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HUG - here for all audio enthusiasts

INTRODUCTION- PLEASE READ FIRST TO UNDERSTAND THIS FORUM!

"This Harbeth User Group (HUG) is the Manufacturer's own managed forum dedicated to natural sound, realisable by controlling the confounding variables between tthe microphone and the listeners' ears.

For example, the design of and interaction between the hifi amplifier and its speaker load can and potentially will alter the sound balance of what you hear. To reproduce the sounds captured by the recording microphones, as Harbeth speakers are designed to do, you would naturally select system components (sources, electronics, cables and so on) that do not color the sound before it reaches the speakers.

Identifying components for their system neutrality should, logically, start with the interpretation and analysis of their technical, objective performance, as any and every deviation from a measurably flat frequency response at any point along the serial chain from microphone to ear is very likely to cause the total system to have an audible sonic personality. That includes the contribution of the listening room itself.

HUG specialises in making complex technical matters simple to understand, aiding the identification of audio components likely to maintain a faithful relationship between the recorded sound and the sound you hear. With our heritage of natural sound, HUG cannot be really be expected to guide in the selection, approval, endorsement or even discussion of equipment that is intend to introduce a significantly personalised sound to the audio signal chain. For that you should do your own research and above all, make the effort to visit an Authorised Dealer and listen to your music at your loudness on your loudspeakers through the various electronics offered there. There is no on-line substitute for that time investment in a dealer's showroom.

If you desire to intentionally tune your system sound to your personal taste, please consider carefully how much you should rely upon the subjective opinions of strangers. Their hearing acuity and taste will be different to yours, as will be their motives and budget, their listening distance, listening loudness and listening room treatment, not necessarily leading to appropriate equipment selection and listening satisfaction for you.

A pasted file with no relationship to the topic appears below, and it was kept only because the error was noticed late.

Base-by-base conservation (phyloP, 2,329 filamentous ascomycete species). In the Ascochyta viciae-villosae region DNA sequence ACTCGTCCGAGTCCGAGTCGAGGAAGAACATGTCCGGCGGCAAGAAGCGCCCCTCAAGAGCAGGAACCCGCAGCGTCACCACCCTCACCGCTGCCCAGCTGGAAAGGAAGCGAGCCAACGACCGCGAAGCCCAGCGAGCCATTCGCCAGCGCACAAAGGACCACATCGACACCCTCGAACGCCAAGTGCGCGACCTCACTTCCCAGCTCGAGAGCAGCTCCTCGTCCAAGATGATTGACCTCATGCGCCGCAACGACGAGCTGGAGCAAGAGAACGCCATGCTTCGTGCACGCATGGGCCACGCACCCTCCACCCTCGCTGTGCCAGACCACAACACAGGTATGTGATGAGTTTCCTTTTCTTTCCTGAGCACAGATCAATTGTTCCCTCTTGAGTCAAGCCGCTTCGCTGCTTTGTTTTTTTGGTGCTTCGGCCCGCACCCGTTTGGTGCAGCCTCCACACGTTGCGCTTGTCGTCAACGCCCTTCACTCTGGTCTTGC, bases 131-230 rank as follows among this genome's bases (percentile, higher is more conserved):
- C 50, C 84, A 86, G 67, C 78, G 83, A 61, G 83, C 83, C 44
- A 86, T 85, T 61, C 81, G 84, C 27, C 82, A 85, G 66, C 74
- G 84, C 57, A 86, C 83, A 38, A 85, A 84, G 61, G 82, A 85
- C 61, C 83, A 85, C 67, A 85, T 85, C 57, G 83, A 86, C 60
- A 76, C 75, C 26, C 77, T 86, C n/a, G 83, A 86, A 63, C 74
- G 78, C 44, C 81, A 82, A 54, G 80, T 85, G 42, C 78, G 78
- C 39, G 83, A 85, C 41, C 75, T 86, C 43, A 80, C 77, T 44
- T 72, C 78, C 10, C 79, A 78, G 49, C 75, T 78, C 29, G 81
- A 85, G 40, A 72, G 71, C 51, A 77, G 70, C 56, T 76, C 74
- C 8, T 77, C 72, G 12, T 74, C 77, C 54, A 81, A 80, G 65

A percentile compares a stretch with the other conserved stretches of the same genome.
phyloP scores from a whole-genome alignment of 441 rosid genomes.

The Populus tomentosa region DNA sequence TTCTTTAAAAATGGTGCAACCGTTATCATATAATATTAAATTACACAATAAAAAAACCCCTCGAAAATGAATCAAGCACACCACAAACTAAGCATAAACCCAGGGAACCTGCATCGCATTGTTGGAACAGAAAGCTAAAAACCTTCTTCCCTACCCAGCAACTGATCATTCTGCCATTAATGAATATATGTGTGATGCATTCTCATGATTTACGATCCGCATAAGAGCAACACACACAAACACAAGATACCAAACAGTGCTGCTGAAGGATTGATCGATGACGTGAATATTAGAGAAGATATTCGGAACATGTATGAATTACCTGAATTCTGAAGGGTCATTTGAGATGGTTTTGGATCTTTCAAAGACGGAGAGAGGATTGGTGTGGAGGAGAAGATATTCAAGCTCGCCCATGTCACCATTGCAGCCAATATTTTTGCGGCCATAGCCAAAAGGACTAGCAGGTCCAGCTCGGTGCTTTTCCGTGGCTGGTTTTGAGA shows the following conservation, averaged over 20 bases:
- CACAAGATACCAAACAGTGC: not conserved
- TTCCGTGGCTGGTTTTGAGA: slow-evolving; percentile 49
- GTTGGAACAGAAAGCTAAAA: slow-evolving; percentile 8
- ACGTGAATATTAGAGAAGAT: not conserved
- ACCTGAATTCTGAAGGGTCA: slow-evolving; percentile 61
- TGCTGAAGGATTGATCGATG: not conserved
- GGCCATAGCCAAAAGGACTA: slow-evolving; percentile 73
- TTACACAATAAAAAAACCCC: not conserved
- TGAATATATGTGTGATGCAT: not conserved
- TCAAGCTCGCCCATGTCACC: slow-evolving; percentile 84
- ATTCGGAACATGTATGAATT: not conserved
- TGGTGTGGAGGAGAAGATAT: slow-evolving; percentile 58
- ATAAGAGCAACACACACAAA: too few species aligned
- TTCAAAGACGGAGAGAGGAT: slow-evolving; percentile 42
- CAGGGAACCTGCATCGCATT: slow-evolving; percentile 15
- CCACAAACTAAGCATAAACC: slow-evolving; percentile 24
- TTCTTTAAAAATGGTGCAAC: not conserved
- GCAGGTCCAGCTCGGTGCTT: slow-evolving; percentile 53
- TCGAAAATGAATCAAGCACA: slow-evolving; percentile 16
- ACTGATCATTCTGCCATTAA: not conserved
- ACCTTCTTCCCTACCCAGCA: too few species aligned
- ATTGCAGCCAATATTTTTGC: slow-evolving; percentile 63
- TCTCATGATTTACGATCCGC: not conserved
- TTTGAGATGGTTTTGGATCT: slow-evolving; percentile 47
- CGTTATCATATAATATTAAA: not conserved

Alternatively, if faithfully reproducing the sound intended by the composer, score, conductor and musicians over your speakers is your audio dream, then understanding something of the issues likely to fulfill that objective is what this forum has been helping with since 2006. Welcome!"


Jan. 2018
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Inaudible High-Frequency Sounds Affect Brain Activity: Hypersonic Effect

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  • Inaudible High-Frequency Sounds Affect Brain Activity: Hypersonic Effect

    Here is an interesting study from Japan that challenges the notion that inaudible sounds do not affect the acoustic perception of audible sounds.

    http://jn.physiology.org/content/83/6/3548.full

    Note: The authors use "HFC" to denote high frequency components of sounds, above the audible range, below 22kHz. "LFC" denotes low frequency components of sounds, below the audible range, above 22kHz.

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    "Despite the fact that nonstationary HFCs were not perceived as sounds by themselves, we demonstrated that the presentation of sounds that contained a considerable amount of nonstationary HFCs (i.e., FRS) significantly enhanced the power of the spontaneous EEG activity of alpha range when compared with the same sound lacking HFCs (i.e., HCS). In parallel experiments employing exactly the same stimulus and methods, PET rCBF measurement revealed that FRS activated the deep-lying brain structures, including the brain stem and thalamus, compared with HCS. In addition, subjective evaluation by questionnaire revealed that FRS intensified the subjects' pleasure to a significantly greater extent than HCS did. We conclude, therefore, that inaudible high-frequency sounds with a nonstationary structure may cause non-negligible effects on the human brain when coexisting with audible low-frequency sounds. We term this phenomenon the “hypersonic effect” and the sounds introducing this effect the “hypersonic sound.” We do not think that the hypersonic effect is specific to the sound material used in the present study because we previously confirmed, by EEG analysis, that the same effect can be introduced by different sound sources containing a significant amount of nonstationary HFCs (e.g., Oohashi et al. 1994)."
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